In other words, a health history can be a call to action. If there turns out to be a history of colon cancer in the family, your diet and lifestyle can work to counter the small increased risk. You can pass that advice on to your children, too.

My own family health history shows a smattering of allergies, as well as asthma, emphysema and bronchitis – though the last two may be smoking-related. Happily, I haven't (to my knowledge) inherited any of them. The osteoporosis on my mother's side of the family is more of a worry to me than to my baby daughter, who will at least be in a position to make early lifestyle choices to mitigate the effects. For the moment, she can take comfort in the fact that six decades of medical advances might render those efforts redundant.

My dad died of bladder cancer, but Dr Brewer says that any hereditary connection is not strong. "Most of the mutations that develop in bladder cells do so during a person's lifetime rather than being inherited." On the downside, she agrees that "Alzheimer's is your strongest potentially hereditary condition, although familial Alzheimer's accounts for fewer than 10 per cent of patients". Should I be worried? At first glance the answer seems to be "very", but more analysis of my family health history provides a bit more comfort. Familial Alzheimer's disease is rare but undoubtedly inherited, and develops before the age of 65.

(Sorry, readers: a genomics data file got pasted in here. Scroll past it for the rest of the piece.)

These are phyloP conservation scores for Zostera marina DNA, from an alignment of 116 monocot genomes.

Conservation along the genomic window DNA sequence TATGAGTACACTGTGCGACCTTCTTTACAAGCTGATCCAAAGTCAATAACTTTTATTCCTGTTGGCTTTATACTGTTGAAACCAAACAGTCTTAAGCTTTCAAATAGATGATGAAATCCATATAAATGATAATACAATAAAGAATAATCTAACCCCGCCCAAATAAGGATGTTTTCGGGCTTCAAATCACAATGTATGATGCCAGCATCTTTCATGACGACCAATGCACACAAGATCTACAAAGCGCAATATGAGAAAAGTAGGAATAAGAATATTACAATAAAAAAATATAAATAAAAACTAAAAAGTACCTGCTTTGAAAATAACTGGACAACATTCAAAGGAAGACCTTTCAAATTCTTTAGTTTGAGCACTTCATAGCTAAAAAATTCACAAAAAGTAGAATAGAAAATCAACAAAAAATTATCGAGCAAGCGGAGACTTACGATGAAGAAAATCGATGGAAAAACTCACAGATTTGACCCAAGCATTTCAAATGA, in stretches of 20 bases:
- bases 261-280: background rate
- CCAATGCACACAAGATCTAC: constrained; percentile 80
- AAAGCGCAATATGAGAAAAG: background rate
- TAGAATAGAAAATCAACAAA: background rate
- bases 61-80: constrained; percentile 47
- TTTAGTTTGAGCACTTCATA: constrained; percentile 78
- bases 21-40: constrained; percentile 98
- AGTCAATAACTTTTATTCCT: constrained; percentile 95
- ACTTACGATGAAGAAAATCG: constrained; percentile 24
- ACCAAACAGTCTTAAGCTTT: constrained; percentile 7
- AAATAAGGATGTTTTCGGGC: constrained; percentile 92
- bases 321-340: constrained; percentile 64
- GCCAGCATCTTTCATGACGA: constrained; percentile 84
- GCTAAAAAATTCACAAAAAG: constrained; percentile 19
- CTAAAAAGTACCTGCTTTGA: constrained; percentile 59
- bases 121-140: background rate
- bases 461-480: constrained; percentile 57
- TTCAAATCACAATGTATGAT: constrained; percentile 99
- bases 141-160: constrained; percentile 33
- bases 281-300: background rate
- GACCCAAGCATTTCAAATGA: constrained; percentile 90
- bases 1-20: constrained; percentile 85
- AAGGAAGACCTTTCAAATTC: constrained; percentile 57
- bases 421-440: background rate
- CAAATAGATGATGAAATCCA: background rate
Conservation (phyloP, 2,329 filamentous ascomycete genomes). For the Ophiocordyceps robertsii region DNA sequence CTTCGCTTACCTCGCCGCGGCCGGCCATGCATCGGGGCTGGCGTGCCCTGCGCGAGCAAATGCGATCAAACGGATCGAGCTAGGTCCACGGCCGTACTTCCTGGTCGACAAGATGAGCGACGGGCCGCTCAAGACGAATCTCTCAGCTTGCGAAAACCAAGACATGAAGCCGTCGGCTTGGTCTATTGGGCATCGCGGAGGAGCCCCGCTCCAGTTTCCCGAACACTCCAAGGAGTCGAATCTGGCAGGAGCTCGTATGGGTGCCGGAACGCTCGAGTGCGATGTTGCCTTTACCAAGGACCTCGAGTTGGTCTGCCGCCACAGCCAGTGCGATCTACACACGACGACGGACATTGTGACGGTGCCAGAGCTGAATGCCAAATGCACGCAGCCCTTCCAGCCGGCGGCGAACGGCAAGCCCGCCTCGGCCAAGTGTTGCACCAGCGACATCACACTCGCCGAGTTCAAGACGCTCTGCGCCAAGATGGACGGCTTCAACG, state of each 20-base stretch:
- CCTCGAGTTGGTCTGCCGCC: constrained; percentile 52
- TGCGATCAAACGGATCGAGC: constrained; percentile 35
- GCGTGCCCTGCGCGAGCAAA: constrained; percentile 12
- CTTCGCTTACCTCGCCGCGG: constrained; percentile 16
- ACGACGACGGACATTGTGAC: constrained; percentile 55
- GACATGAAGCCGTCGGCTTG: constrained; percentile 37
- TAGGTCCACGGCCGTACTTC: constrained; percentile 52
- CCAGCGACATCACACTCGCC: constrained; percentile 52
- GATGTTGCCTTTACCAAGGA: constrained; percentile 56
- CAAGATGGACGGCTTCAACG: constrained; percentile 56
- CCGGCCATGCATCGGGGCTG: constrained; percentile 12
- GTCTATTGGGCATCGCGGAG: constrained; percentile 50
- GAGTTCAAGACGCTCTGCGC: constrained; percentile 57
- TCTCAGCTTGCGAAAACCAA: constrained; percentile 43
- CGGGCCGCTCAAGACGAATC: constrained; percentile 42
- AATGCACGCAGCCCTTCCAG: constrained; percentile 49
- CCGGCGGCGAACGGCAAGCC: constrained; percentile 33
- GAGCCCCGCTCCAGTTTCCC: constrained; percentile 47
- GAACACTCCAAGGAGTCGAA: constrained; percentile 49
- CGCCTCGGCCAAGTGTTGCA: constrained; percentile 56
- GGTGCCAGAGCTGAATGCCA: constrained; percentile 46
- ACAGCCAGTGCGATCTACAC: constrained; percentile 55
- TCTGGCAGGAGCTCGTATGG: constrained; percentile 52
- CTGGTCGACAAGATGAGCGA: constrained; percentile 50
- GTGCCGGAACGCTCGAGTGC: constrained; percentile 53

That happened with my grandfather, but my dad never showed any hint of mental decline and his twin brother lived well into his 70s without developing the disease. "In that case there is a very good chance, assuming your grandad did have an inherited form of Alzheimer's, that your father didn't inherit the causative gene," says Dr Brewer.

Which is good news indeed, though I may be following developments in the field of Alzheimer's research more closely from now on.

In the meantime, I'll spend next Christmas pressing cousins about half-forgotten hospital stays and cholesterol counts. It will be my present to the family.

Making a family health history

* Don't forget to start with your own health, then include parents, children and siblings, followed by grandparents, aunts, uncles and, ideally, cousins.



* Grill (gently) both sides of the family. And remember female illnesses can pass down male lines.



* Be as thorough as possible, but remember that some family members may be reluctant to get into too much detail.